In 1989 a group of Chicago women artists formed SisterSerpents, a radical feminist artist collective. The women were revolting against what they viewed as an oppressive, misogynist society.  They banded together to fight this sexism by using their art as a weapon to shock and frighten, to inspire women and to do away with the patriarchal system that oppressed them. SisterSerpents engaged in postering and stickering campaigns, gallery exhibitions and performance art to convey their ideologies. The group's work was done anonymously, and though they were based in Chicago, SisterSerpents' exhibitions featured art submitted by women from all over the country.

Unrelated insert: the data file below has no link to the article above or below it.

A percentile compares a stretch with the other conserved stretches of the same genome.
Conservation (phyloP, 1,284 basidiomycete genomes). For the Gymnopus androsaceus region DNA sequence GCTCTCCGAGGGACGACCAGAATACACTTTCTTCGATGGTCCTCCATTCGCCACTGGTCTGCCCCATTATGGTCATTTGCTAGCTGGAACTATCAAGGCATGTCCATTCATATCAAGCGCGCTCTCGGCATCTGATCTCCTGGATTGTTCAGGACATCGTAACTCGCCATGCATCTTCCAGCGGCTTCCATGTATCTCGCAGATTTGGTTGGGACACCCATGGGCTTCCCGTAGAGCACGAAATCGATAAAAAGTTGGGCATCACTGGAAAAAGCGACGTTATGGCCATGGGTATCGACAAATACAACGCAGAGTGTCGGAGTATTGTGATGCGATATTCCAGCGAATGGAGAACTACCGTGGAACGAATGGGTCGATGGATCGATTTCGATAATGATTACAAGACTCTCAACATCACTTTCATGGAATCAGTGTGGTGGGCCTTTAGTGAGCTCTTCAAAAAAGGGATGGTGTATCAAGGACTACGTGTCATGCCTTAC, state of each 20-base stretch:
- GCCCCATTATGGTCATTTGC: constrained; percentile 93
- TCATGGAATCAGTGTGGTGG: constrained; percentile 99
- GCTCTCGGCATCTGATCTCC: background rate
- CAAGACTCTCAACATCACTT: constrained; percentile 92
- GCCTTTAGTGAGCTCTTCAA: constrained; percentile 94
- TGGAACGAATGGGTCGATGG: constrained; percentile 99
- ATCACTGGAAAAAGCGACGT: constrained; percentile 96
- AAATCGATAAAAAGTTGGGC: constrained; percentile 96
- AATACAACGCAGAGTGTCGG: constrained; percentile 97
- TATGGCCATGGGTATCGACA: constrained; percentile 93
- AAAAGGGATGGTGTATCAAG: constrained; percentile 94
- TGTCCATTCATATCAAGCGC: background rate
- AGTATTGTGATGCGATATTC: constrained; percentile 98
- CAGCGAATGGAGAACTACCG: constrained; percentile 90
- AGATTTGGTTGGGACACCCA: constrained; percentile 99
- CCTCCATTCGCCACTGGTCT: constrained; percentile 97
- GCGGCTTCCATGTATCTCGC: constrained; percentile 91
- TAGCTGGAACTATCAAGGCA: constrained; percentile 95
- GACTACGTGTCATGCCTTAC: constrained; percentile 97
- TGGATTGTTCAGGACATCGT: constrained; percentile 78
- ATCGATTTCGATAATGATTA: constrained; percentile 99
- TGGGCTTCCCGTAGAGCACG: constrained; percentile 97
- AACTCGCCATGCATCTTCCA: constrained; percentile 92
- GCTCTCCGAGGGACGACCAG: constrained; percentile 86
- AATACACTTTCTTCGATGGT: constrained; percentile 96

SisterSerpents' artwork was highly political and often explicit. Their artwork addressed themes such as reproductive rights, eradication of rape, institutionalized misogyny and sexism, and the oppression of women in society.  The group employed a unique blend of anger and humor to make poignant statements and convey their messages to the public.

This exhibit explores SisterSerpents’ foundations and ideologies. It also contains examples of their artwork and examines some of their audiences’ reactions.

Disclaimer: As previously mentioned, some of SisterSerpents' artwork is explicit. This exhibit contains material that some viewers may consider offensice. Discretion is advised.